“I don't think there's any other school in America that says we're the U and everyone knows who you are,” Richt said. “I love that about us. The history and tradition of our program is so powerful. The former players, the way they love this football program is so powerful in recruiting and everything and guys want to be a part of that. DJ Johnson got super interested for two reasons: one was the great tradition and his favorite player ever was Sean Taylor. And he also understood the reputation of [defensive line] coach [Craig] Kuligowski and wanted to be coached by him.”

Here’s what national recruiting analyst Mike Farrell said this week:

“The Miami Hurricanes are now rolling in the recruiting department under Mark Richt. There's no arguing that Miami was hindered under Al Golden when it came to recruiting due to the university's Nevin Shapiro scandal. Now? The Hurricanes are rolling.

“Yes, Miami has started off high in our team rankings in some previous years, but that was mainly due to quantity and not quality as Golden stocked up on recruits early in many classes. This year feels a whole lot different. The Hurricanes are No. 3 in the 2018 Team Recruiting Rankings with an impressive average star ranking of 3.58, much higher than those previous Golden starts.

“Miami is landing prospects that many teams want and covet instead of reaching as it had in previous years. The 2017 Miami recruiting class finished No. 11 overall in the 2017 Team Recruiting Rankings with a solid 3.38 average star ranking. Perhaps more important than its final ranking, that Hurricanes class hit on some key areas of need like wide receiver, offensive line and defensive back.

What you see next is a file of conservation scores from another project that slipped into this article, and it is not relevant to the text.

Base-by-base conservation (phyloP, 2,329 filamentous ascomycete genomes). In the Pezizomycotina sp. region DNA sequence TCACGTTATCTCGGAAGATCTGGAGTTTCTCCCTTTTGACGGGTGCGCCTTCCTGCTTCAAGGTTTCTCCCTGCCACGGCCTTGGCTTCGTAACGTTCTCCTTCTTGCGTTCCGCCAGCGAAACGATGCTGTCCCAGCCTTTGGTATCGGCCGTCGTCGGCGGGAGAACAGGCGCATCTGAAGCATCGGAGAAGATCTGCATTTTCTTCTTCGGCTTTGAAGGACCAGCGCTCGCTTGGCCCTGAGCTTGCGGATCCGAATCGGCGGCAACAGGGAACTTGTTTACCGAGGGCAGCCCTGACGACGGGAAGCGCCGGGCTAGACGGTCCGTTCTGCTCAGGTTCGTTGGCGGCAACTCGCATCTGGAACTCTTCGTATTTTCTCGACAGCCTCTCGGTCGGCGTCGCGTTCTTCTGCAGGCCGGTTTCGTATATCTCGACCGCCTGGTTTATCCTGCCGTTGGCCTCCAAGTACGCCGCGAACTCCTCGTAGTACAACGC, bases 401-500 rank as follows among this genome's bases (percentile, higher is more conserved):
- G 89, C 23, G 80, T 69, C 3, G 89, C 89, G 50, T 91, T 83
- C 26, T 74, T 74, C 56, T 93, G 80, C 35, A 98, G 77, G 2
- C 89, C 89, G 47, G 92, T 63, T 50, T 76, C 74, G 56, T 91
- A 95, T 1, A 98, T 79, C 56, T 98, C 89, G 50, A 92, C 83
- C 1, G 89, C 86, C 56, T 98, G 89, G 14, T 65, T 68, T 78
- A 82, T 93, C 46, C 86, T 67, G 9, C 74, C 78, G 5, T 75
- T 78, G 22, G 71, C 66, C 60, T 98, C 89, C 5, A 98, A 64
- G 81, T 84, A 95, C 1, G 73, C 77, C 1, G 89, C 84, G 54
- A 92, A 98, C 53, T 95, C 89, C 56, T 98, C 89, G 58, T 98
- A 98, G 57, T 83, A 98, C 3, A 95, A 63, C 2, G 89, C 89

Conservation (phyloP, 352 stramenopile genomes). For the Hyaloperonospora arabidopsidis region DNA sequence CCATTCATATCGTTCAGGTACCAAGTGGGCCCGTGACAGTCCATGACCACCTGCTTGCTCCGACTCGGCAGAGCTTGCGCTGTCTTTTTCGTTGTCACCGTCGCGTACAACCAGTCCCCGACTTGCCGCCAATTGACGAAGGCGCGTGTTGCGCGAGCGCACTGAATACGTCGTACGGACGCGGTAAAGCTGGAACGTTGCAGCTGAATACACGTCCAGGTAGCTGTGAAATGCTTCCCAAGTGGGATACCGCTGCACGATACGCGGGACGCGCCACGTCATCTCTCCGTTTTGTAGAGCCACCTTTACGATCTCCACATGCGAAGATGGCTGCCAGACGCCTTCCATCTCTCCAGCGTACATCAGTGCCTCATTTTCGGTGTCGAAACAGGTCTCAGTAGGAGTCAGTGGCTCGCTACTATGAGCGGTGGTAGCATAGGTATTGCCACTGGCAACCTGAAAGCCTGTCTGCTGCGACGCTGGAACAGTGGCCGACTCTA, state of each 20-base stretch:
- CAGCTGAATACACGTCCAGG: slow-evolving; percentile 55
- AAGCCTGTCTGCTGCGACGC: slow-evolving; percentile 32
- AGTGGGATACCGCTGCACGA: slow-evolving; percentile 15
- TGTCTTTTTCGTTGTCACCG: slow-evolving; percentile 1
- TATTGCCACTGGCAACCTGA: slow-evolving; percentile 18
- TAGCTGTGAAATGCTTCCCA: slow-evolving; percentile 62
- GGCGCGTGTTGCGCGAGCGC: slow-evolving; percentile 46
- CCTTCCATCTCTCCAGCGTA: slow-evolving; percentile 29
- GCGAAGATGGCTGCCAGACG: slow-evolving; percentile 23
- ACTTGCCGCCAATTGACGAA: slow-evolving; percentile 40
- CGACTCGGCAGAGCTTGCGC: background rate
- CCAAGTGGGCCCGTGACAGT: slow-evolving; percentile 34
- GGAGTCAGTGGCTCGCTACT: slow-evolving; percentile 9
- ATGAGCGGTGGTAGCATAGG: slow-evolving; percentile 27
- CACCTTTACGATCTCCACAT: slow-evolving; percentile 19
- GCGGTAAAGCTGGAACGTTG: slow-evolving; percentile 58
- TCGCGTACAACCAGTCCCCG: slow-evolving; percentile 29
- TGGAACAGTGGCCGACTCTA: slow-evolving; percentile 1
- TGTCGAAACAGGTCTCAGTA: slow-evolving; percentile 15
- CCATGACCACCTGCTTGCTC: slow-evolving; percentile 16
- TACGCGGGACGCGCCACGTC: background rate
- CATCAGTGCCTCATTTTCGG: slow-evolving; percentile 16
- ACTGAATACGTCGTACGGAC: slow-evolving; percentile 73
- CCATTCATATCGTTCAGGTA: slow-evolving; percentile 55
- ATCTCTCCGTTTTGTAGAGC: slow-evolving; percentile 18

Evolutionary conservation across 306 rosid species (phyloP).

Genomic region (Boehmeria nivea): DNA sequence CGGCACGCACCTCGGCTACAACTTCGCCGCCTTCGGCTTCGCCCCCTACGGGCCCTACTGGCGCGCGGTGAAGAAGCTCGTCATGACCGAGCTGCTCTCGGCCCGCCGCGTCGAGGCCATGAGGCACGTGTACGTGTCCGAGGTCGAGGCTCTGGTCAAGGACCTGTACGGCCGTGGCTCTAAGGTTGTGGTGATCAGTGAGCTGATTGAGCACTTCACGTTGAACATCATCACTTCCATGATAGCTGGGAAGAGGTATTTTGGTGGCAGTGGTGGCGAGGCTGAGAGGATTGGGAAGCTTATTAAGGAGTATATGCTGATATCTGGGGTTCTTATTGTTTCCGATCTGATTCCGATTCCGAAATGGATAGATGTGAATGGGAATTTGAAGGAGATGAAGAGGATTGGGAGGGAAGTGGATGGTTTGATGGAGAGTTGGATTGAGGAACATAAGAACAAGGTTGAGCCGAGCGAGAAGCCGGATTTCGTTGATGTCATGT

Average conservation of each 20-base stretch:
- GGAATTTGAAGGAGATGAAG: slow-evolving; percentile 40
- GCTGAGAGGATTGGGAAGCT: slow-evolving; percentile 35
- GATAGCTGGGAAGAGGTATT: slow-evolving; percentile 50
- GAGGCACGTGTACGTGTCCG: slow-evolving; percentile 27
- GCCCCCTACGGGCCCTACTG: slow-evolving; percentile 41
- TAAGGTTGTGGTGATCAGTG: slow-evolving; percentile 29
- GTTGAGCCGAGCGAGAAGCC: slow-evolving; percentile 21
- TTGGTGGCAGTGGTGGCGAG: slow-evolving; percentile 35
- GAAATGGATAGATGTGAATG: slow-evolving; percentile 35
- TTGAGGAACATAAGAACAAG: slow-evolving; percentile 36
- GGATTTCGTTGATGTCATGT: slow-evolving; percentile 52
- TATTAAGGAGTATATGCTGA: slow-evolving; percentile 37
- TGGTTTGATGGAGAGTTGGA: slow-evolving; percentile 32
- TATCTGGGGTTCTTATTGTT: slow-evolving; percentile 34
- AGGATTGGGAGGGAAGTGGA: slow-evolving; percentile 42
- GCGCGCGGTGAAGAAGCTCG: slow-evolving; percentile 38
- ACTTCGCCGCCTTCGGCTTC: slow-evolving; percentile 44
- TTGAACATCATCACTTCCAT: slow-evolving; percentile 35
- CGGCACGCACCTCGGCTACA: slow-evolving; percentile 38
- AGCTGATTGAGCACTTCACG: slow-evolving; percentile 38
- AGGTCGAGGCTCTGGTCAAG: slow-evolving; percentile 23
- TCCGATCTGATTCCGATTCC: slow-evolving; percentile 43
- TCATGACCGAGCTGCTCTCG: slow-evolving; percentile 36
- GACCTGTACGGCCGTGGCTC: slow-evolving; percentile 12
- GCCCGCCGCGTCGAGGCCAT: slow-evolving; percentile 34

“This year, at least early on, Richt and his staff have taken things to the next level. The recent backfield trio of commitments led by running backs Lorenzo Lingard and Camron Davis joined a few days ago by quarterback Artur Sitkowski is as good as it gets for the Hurricanes at those positions.

“Something feels much different in Coral Gables these days when it comes to recruiting. I expect the momentum to continue through the spring and summer and into the season.”

Well put, Mike.

Yes, UM still needs to figure out quarterback among three highly-regarded prospects (Jack Allison, Cade Weldon, N’Kosi Perry), another on the way next year (Sitkowski) and three others. And the secondary will be replenished in 2018 with the arrival of four-star corner/safety Josh Jobe and four-star safety Gilbert Frierson.

Richt’s and Diaz’s plan, so far, has been executed impeccably.